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By Mark Bell | September 11, 2010

“Buried” has a simple premise: Ryan Reynolds plays a civilian truck driver, Paul Conroy, working in Baghdad who wakes up trapped in a coffin. After eventually finding a cell phone, he learns that he is being held for ransom, and it’s a real-time race to come up with the money, or convince someone to find him, before he dies. The entire film is Reynolds in a box; his only interactions with other people via cell phone.

I loved it. That said, I don’t need to see it again. It’s one of those movies that is amazing on first watch, but I don’t imagine a need for repeat viewings, other than to show someone else. And lest you think this is a negative determination, it’s not. I feel the same way about “Saving Private Ryan”; loved it, don’t need to watch it again.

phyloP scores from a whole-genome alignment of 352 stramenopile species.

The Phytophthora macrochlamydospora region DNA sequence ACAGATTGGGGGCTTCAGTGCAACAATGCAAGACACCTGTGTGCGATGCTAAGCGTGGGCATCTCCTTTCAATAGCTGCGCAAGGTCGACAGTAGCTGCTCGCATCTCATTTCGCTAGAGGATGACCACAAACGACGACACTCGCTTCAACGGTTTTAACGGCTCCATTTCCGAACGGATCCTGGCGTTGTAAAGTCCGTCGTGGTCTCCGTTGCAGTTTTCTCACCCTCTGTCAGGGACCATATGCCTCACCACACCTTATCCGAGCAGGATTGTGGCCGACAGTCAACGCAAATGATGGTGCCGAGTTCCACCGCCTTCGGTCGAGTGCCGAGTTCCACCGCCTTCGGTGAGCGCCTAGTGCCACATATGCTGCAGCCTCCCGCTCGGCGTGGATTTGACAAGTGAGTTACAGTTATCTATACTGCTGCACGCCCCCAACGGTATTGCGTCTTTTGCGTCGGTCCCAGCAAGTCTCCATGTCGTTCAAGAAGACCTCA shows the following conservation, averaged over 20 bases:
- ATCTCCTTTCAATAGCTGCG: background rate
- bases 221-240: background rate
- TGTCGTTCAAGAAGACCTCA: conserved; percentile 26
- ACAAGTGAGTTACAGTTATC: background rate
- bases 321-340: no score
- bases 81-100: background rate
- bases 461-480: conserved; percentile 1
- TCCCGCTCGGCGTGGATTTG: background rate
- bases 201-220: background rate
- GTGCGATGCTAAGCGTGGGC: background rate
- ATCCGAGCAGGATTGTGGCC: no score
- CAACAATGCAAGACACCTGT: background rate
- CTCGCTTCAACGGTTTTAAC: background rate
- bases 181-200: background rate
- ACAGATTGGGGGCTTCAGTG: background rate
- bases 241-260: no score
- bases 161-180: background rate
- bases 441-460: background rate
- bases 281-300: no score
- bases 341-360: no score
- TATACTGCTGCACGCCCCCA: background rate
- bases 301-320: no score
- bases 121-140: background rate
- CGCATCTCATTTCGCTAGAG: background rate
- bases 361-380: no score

Does it strain credibility? Sure. Reynolds has better cell phone reception buried underground than I seem to have with AT&T, um, anywhere. At the same time, it’s easy to get caught up in the emotion and suspense of events and forgive the few questionable credibility bits, as Reynolds more than delivers. I knew that he could be entertaining for 90 minutes, but I didn’t know if he could keep my interest if the only thing on the screen was him in a box with a cell phone. The answer is that he more than kept my interest, and he should be applauded for taking on such an ambitious and risky role, and celebrated moreso for delivering at such a high level.

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